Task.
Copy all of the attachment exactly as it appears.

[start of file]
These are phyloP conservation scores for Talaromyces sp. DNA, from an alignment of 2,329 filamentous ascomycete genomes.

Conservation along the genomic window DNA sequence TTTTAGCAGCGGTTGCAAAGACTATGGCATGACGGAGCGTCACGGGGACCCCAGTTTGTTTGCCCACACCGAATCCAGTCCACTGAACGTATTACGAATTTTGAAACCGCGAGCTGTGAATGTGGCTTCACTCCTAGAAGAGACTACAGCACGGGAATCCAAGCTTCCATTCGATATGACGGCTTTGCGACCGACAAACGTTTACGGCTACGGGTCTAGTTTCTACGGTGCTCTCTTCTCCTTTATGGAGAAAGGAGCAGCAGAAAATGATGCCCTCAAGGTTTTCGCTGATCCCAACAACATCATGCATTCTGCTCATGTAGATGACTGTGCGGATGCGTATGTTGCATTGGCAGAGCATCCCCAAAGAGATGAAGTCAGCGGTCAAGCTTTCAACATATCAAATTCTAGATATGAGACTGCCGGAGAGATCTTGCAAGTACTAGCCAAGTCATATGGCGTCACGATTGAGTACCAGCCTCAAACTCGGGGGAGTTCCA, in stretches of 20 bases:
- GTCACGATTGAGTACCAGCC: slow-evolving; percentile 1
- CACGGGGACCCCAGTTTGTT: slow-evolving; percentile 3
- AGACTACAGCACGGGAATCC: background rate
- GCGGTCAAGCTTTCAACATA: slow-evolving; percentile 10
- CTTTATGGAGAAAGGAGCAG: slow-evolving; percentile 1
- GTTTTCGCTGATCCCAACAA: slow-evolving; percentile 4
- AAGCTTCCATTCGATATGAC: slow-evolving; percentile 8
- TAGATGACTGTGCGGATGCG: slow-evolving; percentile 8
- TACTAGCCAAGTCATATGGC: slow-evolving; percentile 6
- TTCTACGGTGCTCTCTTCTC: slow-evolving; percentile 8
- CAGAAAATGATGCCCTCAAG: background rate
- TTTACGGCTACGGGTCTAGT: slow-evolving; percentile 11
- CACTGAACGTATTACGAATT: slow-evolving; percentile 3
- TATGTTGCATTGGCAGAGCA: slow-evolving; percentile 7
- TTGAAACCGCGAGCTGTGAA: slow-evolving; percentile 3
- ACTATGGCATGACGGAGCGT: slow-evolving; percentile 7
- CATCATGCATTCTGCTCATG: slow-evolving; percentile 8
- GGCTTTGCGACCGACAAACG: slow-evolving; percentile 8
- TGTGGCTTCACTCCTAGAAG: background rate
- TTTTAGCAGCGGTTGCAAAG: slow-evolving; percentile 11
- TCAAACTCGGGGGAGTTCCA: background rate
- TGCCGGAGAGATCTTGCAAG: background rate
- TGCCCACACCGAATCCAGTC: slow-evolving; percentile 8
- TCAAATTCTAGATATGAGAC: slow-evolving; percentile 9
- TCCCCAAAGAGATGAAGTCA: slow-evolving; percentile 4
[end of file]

These are phyloP conservation scores for Talaromyces sp. DNA, from an alignment of 2,329 filamentous ascomycete genomes.

Conservation along the genomic window DNA sequence TTTTAGCAGCGGTTGCAAAGACTATGGCATGACGGAGCGTCACGGGGACCCCAGTTTGTTTGCCCACACCGAATCCAGTCCACTGAACGTATTACGAATTTTGAAACCGCGAGCTGTGAATGTGGCTTCACTCCTAGAAGAGACTACAGCACGGGAATCCAAGCTTCCATTCGATATGACGGCTTTGCGACCGACAAACGTTTACGGCTACGGGTCTAGTTTCTACGGTGCTCTCTTCTCCTTTATGGAGAAAGGAGCAGCAGAAAATGATGCCCTCAAGGTTTTCGCTGATCCCAACAACATCATGCATTCTGCTCATGTAGATGACTGTGCGGATGCGTATGTTGCATTGGCAGAGCATCCCCAAAGAGATGAAGTCAGCGGTCAAGCTTTCAACATATCAAATTCTAGATATGAGACTGCCGGAGAGATCTTGCAAGTACTAGCCAAGTCATATGGCGTCACGATTGAGTACCAGCCTCAAACTCGGGGGAGTTCCA, in stretches of 20 bases:
- GTCACGATTGAGTACCAGCC: slow-evolving; percentile 1
- CACGGGGACCCCAGTTTGTT: slow-evolving; percentile 3
- AGACTACAGCACGGGAATCC: background rate
- GCGGTCAAGCTTTCAACATA: slow-evolving; percentile 10
- CTTTATGGAGAAAGGAGCAG: slow-evolving; percentile 1
- GTTTTCGCTGATCCCAACAA: slow-evolving; percentile 4
- AAGCTTCCATTCGATATGAC: slow-evolving; percentile 8
- TAGATGACTGTGCGGATGCG: slow-evolving; percentile 8
- TACTAGCCAAGTCATATGGC: slow-evolving; percentile 6
- TTCTACGGTGCTCTCTTCTC: slow-evolving; percentile 8
- CAGAAAATGATGCCCTCAAG: background rate
- TTTACGGCTACGGGTCTAGT: slow-evolving; percentile 11
- CACTGAACGTATTACGAATT: slow-evolving; percentile 3
- TATGTTGCATTGGCAGAGCA: slow-evolving; percentile 7
- TTGAAACCGCGAGCTGTGAA: slow-evolving; percentile 3
- ACTATGGCATGACGGAGCGT: slow-evolving; percentile 7
- CATCATGCATTCTGCTCATG: slow-evolving; percentile 8
- GGCTTTGCGACCGACAAACG: slow-evolving; percentile 8
- TGTGGCTTCACTCCTAGAAG: background rate
- TTTTAGCAGCGGTTGCAAAG: slow-evolving; percentile 11
- TCAAACTCGGGGGAGTTCCA: background rate
- TGCCGGAGAGATCTTGCAAG: background rate
- TGCCCACACCGAATCCAGTC: slow-evolving; percentile 8
- TCAAATTCTAGATATGAGAC: slow-evolving; percentile 9
- TCCCCAAAGAGATGAAGTCA: slow-evolving; percentile 4